NASA’s TESS finds planetary systems’ second earth-size planet

This is one of only a few systems with multiple small, habitable-zone planets that we know of.

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Scientists have discovered a planet the size of Earth named TOI 700 e that is circling within its star’s habitable zone. This planet was found using data from NASA’s Transiting Exoplanet Survey Satellite. It is 95% as big as Earth and probably rocky. 

Three planets in this system, known as TOI 700 b, c, and d, were previously found by astronomers. The habitable zone is where planet d also revolves. However, it took scientists another year of TESS observations to find TOI 700 e.

TOI 700 is a small, cool M dwarf star located around 100 light-years away in the southern constellation Dorado. The Earth-size, habitable-zone planet d is on a 37-day orbit, along with two other worlds. The innermost planet, TOI 700 b, orbits the star every ten days and is nearly 90% the size of Earth. The orbit of TOI 700 c, which is more than 2.5 times larger than Earth, lasts 16 days. 

The planets are likely tidally locked, meaning they rotate once per circle so that one side always faces the star, just as the Moon always faces Earth from one side of its orbit. TOI 700 e, which may also be tidally locked, takes 28 days to orbit its star, placing planet e between planets c and d in the so-called optimistic habitable zone.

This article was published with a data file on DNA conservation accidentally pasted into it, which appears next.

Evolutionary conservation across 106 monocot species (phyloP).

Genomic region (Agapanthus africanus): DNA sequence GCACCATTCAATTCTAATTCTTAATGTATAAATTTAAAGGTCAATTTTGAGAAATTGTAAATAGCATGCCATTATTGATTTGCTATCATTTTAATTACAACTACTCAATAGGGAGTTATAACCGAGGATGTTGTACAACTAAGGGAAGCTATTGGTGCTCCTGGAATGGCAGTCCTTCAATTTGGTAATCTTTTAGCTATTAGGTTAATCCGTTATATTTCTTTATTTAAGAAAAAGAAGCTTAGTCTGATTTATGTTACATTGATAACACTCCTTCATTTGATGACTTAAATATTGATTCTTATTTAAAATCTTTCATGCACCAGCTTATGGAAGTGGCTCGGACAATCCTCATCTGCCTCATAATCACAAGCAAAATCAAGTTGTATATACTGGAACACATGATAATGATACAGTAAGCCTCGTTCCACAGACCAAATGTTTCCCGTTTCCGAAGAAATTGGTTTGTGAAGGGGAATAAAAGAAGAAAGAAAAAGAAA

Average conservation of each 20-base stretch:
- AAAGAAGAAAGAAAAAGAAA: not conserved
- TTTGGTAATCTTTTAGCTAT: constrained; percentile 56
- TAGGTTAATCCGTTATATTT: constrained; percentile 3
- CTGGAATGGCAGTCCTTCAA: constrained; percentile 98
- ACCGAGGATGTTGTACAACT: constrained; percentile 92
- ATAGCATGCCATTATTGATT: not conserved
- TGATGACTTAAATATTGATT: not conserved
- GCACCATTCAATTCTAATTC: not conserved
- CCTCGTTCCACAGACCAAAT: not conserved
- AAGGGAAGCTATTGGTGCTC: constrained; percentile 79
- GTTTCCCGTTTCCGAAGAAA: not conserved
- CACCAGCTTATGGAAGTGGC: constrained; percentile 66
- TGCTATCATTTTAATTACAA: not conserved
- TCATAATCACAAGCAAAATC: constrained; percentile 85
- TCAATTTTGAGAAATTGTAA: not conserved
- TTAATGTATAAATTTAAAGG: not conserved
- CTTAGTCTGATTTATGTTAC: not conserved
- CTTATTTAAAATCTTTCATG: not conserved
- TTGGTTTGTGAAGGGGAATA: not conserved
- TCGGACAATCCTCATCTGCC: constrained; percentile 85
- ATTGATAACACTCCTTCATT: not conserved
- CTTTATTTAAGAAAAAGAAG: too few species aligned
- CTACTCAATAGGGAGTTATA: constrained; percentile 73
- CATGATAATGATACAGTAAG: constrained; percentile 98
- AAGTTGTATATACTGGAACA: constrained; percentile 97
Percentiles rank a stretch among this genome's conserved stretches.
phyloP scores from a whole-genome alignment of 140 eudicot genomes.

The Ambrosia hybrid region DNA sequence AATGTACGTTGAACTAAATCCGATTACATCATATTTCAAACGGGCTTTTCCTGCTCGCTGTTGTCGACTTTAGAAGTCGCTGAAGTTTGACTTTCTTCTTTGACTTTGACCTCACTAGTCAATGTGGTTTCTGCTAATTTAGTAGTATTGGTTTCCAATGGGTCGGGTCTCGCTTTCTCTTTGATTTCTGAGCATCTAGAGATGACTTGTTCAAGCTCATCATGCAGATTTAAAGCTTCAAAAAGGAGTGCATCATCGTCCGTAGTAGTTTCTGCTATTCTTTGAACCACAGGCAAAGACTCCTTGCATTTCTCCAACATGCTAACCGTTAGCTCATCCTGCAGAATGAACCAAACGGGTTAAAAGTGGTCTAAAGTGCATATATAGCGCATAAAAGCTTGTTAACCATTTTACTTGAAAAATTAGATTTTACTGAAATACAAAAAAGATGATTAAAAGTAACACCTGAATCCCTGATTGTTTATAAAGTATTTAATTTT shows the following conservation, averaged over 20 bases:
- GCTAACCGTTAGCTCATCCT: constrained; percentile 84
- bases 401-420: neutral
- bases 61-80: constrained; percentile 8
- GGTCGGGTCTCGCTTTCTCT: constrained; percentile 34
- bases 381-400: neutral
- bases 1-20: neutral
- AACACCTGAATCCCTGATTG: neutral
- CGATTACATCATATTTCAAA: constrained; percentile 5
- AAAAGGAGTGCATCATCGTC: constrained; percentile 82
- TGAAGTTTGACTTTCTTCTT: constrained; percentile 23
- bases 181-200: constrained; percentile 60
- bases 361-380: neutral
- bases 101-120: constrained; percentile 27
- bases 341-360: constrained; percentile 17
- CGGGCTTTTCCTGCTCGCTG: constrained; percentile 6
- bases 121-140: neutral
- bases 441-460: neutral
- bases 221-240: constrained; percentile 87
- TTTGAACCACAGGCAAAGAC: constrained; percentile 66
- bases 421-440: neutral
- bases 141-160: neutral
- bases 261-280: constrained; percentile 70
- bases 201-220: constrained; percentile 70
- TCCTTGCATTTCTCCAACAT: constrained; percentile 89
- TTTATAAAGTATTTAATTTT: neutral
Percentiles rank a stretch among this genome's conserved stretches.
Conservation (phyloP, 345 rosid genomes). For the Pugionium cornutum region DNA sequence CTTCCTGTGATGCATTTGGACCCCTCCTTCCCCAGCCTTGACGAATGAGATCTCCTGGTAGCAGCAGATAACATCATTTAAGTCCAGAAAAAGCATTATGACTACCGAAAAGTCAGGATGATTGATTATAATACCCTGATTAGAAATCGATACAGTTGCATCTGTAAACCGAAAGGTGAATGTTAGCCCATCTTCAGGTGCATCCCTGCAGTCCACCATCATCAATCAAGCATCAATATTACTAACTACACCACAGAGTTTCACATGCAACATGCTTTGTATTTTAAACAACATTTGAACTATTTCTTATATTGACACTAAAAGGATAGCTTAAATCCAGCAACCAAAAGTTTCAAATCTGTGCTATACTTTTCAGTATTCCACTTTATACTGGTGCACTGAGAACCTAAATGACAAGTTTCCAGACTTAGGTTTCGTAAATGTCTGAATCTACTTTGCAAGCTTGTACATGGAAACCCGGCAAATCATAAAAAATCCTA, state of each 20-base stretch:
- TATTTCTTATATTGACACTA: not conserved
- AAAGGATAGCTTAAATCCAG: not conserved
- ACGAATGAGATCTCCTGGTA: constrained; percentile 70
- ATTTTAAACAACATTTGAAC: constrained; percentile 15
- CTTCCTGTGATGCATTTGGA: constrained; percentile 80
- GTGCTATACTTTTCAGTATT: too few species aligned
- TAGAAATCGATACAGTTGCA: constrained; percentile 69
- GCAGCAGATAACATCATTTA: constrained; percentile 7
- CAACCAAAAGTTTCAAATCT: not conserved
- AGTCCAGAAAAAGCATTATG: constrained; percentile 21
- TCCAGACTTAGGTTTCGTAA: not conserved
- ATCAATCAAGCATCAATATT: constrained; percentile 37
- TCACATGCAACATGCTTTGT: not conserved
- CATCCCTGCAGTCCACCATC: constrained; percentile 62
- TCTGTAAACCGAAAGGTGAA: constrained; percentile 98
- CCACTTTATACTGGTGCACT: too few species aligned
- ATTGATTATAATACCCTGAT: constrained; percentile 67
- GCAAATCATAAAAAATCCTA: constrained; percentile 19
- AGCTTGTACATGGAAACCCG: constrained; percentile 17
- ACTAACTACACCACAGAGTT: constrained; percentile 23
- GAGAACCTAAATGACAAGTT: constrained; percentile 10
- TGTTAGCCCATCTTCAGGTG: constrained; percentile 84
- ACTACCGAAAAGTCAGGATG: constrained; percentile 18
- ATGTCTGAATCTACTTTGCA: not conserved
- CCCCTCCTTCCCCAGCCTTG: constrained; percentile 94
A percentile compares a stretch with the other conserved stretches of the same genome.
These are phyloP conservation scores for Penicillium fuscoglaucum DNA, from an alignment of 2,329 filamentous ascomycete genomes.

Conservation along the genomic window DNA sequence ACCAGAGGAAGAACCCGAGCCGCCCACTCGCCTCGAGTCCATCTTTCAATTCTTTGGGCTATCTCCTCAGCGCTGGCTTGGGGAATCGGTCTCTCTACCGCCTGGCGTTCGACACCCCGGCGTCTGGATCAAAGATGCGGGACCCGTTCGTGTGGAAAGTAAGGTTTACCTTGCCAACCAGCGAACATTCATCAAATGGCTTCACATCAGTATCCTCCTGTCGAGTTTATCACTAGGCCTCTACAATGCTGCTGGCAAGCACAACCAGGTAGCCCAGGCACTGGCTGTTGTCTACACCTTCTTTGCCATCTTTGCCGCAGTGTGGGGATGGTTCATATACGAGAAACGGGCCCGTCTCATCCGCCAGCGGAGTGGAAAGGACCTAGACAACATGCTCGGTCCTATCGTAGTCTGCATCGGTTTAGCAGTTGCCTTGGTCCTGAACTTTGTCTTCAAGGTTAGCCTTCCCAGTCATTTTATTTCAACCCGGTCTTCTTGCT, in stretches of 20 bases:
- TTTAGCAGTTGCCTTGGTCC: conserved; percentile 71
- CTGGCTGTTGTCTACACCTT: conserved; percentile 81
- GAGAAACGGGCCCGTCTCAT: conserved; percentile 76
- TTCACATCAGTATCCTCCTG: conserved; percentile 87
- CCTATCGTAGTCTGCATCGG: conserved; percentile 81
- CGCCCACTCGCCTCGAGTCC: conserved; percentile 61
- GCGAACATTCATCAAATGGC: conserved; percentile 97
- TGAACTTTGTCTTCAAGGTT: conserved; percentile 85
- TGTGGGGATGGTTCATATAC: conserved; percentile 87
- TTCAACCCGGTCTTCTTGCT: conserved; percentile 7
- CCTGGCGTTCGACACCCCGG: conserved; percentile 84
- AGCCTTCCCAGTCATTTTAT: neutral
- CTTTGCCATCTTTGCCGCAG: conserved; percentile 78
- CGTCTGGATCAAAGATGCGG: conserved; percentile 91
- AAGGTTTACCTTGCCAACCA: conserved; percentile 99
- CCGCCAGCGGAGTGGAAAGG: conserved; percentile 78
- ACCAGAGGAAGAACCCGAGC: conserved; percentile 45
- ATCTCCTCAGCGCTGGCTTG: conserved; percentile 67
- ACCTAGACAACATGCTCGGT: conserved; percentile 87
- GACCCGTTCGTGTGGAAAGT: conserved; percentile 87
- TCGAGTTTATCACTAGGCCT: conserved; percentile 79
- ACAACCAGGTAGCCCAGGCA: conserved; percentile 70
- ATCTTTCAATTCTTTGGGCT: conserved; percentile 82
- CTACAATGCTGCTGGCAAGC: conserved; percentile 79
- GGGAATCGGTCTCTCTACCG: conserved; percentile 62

Emily Gilbert, a postdoctoral fellow at NASA’s Jet Propulsion Laboratory in Southern California who led the work, said, “This is one of only a few systems with multiple, small, habitable-zone planets that we know of. That makes the TOI 700 system an exciting prospect for additional follow-up. Planet e is about 10% smaller than planet d, so the system also shows how additional TESS observations help us find smaller and smaller worlds.”

Ben Hord, a doctoral candidate at the University of Maryland, College Park, and a graduate researcher at NASA’s Goddard Space Flight Center in Greenbelt, Maryland, said, “If the star was a little closer or the planet a little bigger, we might have been able to spot TOI 700 e in the first year of TESS data. But the signal was so faint that we needed the additional year of transit observations to identify it.”

Gilbert said, “Follow-up study of the TOI 700 system with space- and ground-based observatories is ongoing and may yield further insights into this rare system.”

Allison Youngblood, a research astrophysicist and the TESS deputy project scientist at Goddard, said“TESS just completed its second year of northern sky observations. We’re looking forward to the other exciting discoveries hidden in the mission’s treasure trove of data.”

Gilbert presented the result on behalf of her team at the 241st meeting of the American Astronomical Society in Seattle. A paper about the newly discovered planet was accepted by The Astrophysical Journal Letters.

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